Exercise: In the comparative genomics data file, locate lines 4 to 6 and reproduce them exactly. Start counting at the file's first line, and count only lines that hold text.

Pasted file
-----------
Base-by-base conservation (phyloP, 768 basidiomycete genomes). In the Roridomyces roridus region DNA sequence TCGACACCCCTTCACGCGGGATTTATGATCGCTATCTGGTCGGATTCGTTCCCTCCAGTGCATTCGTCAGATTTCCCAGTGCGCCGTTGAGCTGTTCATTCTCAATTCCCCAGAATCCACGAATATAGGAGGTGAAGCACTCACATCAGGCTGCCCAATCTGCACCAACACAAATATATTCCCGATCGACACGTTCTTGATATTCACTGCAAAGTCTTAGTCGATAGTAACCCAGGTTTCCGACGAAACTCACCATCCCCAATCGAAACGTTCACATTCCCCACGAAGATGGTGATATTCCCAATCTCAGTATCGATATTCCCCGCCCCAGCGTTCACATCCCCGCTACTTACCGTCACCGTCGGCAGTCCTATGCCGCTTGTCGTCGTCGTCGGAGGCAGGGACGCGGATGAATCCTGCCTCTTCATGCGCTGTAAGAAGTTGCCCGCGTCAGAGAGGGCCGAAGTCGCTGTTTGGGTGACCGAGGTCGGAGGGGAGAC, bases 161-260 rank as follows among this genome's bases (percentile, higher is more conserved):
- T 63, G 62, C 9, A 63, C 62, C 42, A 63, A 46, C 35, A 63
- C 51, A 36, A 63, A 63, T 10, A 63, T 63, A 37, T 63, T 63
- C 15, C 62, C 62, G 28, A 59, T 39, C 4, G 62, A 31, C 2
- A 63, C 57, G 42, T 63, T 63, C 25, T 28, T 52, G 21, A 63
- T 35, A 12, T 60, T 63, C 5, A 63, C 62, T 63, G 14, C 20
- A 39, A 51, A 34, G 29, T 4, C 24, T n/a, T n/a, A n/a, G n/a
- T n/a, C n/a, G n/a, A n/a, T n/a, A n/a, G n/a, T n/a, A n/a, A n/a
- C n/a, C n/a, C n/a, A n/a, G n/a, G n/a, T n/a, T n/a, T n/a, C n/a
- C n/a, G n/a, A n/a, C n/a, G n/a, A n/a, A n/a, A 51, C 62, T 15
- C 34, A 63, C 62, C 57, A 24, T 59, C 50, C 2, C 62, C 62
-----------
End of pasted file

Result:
- C 15, C 62, C 62, G 28, A 59, T 39, C 4, G 62, A 31, C 2
- A 63, C 57, G 42, T 63, T 63, C 25, T 28, T 52, G 21, A 63
- T 35, A 12, T 60, T 63, C 5, A 63, C 62, T 63, G 14, C 20